Title: Development and utilization of transgenic New World screwworm, Cochliomyia hominivorax Authors
Submitted to: Medical and Veterinary Entomology
Publication Type: Peer Reviewed Journal
Publication Acceptance Date: October 15, 2008
Publication Date: June 1, 2009
Repository URL: http://hdl.handle.net/10113/28727
Citation: Handler, A.M., Allen, M.L., Skoda, S.R. 2009. Development and utilization of transgenic New World screwworm, Cochliomyia hominivorax. Medical and Veterinary Entomology. 23(s1):98-105. Interpretive Summary: The creation of transgenic strains of economically important insects for the development of more effective biological control programs is a major goal of our laboratory at CMAVE. The primary type of biocontrol is the sterile insect technique (SIT) which has been highly effective in controlling tephritid fruit fly pests, and animal pests such as the New World screwworm (NWS), Cochliomyia hominivorax. This paper describes research performed under the auspices of the FAO/IAEA Coordinated Research Project on “Enabling technologies for the expansion of SIT for old and new world screwworm” that involved the use of insect transgenesis technology, originally developed for tephritid flies, in NWS to improve SIT. The first transformation experiments were highly successful, resulting in eight transgenic NWS strains marked with an enhanced green fluorescent protein that can be used for the field detection of released males. Several of these transgenic strains had viability, life fitness and mating competitiveness characteristics comparable to non-transgenic strains currently used for SIT, making them potential candidates for use in SIT. Now it is possible to consider further improvement of SIT in NWS by development of new transgenic strains that allow genetic sexing by female lethality or male-specific fluorescent sorting, and male sterility by testis-specific lethality. Further improvement of SIT may result from new strategies that cause embryonic lethality in the offspring of released insects. New transgene vector systems are also being developed that enhance the creation of new highly fit transgenic strains and their ecological safety when released into the environment, which will be essential to fostering the development and application of this technology.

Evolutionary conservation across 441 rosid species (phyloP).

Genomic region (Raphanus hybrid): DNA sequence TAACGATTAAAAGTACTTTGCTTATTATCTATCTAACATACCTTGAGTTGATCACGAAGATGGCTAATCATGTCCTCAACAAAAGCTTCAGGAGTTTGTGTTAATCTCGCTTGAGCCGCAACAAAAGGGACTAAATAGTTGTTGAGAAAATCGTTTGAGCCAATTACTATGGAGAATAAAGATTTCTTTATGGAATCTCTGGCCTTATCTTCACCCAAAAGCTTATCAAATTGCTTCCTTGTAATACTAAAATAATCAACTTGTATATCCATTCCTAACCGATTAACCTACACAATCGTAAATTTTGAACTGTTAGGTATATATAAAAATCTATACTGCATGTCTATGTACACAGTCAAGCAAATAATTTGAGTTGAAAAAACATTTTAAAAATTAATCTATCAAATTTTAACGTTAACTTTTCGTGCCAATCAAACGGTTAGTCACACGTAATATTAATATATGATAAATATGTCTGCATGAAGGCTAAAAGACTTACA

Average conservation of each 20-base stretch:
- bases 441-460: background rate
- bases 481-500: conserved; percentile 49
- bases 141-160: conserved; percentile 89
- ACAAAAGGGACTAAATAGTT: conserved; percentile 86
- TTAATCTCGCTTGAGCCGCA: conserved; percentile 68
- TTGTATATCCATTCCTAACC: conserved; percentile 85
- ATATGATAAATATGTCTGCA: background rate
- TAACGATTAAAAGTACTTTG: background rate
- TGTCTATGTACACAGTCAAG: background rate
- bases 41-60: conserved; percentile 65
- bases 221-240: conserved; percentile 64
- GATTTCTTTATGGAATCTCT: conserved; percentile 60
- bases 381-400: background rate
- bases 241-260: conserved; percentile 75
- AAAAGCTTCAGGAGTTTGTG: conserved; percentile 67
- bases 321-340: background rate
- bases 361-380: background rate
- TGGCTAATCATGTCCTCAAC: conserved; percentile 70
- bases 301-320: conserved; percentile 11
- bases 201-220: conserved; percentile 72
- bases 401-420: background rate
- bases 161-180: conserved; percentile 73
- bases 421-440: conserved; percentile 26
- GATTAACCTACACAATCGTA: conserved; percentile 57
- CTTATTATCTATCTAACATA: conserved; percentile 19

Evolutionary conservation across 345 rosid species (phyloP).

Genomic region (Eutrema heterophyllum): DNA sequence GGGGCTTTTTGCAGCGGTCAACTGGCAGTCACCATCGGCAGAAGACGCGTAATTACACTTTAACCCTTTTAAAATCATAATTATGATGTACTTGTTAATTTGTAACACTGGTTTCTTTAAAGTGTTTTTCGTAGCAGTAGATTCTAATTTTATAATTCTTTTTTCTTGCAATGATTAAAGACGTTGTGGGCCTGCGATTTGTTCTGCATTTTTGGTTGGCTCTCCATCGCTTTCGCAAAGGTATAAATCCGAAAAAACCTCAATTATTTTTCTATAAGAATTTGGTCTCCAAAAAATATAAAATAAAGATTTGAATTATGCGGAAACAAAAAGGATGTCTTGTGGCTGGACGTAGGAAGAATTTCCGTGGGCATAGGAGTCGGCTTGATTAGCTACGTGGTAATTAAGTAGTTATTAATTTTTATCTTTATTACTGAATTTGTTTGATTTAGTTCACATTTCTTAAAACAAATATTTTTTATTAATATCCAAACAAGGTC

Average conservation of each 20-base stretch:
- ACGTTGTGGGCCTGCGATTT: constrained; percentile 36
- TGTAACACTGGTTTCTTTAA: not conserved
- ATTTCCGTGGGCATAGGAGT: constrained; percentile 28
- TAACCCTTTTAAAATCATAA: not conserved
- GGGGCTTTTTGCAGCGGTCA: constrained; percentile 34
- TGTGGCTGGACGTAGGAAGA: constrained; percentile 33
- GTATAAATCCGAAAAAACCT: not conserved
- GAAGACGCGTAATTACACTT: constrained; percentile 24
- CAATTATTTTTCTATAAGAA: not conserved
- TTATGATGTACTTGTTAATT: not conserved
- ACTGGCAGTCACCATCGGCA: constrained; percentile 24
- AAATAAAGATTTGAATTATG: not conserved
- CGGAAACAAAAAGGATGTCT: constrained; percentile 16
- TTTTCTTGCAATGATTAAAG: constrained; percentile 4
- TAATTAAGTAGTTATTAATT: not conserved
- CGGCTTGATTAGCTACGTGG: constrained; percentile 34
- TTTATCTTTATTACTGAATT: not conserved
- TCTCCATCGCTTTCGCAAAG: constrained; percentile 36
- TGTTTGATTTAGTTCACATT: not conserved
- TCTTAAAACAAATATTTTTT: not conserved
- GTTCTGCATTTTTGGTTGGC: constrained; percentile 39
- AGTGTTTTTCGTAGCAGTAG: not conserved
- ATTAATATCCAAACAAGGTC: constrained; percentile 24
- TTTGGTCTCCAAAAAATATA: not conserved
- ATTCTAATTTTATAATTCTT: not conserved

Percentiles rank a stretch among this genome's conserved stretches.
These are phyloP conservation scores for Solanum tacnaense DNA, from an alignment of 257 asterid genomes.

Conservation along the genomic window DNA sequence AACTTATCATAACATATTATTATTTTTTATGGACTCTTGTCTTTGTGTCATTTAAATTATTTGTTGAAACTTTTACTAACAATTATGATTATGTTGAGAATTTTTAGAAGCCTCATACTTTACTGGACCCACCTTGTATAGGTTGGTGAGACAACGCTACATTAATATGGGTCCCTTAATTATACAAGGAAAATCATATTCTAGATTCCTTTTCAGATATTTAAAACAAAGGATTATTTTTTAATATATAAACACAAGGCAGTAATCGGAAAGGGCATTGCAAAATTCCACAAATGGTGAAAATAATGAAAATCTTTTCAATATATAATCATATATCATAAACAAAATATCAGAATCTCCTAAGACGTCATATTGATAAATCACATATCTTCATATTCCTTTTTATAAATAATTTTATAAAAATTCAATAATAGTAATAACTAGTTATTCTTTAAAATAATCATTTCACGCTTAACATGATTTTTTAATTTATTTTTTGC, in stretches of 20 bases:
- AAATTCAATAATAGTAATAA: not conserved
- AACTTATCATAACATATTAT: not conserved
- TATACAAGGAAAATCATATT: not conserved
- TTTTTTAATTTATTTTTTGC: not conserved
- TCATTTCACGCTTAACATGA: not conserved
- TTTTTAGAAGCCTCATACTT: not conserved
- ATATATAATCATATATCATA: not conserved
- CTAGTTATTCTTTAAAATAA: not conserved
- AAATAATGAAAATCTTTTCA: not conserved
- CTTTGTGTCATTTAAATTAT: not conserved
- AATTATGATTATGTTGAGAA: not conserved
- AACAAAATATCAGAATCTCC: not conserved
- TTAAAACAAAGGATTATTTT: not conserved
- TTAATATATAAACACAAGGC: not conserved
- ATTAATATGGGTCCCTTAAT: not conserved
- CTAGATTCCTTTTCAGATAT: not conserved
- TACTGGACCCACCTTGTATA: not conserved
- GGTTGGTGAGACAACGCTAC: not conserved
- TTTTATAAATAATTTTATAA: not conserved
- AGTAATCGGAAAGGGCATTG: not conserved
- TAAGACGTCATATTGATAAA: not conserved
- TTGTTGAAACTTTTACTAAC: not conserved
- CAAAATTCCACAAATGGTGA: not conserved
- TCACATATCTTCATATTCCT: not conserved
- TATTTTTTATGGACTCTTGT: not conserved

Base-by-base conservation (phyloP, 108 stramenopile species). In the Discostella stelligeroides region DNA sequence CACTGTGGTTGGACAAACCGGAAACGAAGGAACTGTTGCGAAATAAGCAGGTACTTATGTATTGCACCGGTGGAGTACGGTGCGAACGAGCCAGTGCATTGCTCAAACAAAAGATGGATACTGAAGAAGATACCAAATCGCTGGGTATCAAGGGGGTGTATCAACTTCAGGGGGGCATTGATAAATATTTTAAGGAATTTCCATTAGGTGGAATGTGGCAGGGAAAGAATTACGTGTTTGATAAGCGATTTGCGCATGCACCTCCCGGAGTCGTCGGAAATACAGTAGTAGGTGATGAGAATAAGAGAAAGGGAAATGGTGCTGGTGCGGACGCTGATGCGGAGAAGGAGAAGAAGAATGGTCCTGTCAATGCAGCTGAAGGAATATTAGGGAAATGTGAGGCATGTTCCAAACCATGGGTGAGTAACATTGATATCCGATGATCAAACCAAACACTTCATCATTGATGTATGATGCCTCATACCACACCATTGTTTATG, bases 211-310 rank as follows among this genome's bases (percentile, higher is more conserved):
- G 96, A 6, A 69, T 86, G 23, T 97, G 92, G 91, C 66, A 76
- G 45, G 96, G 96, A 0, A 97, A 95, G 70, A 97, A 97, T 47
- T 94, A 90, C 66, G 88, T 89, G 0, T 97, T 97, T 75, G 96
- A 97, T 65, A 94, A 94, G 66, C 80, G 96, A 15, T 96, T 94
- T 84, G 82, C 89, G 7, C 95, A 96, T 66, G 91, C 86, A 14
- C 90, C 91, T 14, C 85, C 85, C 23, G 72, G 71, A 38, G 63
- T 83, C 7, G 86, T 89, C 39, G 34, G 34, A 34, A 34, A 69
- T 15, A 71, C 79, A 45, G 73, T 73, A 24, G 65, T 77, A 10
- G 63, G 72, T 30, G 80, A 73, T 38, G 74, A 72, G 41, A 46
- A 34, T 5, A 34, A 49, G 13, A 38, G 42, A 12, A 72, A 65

Technical Abstract: The New World Screwworm (NWS), Cochliomyia hominivorax, was the first insect to be effectively controlled using the sterile insect technique (SIT). Recent efforts to improve NWS SIT biological control have centered on the development of genetically transformed strains using the piggyBac transposon vector system. Eight transgenic strains were produced incorporating an enhanced green fluorescent protein (EGFP) marker gene under polyubiquitin regulation, that has the potential for use as a genetic marking system for released males. The transgenic strains were genetically and phenotypically characterized, including life fitness parameters and mating competitiveness. These characteristics were unique for each strain, and some were deemed suitable for incorporation into the SIT eradication program, with the CLAY strain having the best attributes. Four of the strains, including CLAY, have been successfully cryopreserved so that their original characteristics should be unchanged when further evaluation is required. With demonstration of efficient germline transformation in NWS, allowing production of fit and competitive transformants, it is now possible to consider further transgenic strain development to improve SIT that are currently being tested in other dipteran species. This includes strains that allow genetic marking with fluorescent proteins, genetic sexing by female lethality or male-specific fluorescent sorting, and male sterility by testis-specific lethality. SIT may also be improved upon by new strategies resulting in lethality of offspring of released insects using conditional lethal systems based upon temperature-dependent or dietary tetracycline regulation of lethal gene expression. Both the creation of new NWS transgenic strains and the ecological safety for their release will be enhanced by new vector systems that allow specific genomic targeting of vector constructs, and their subsequent immobilization ensuring transgene and strain stability.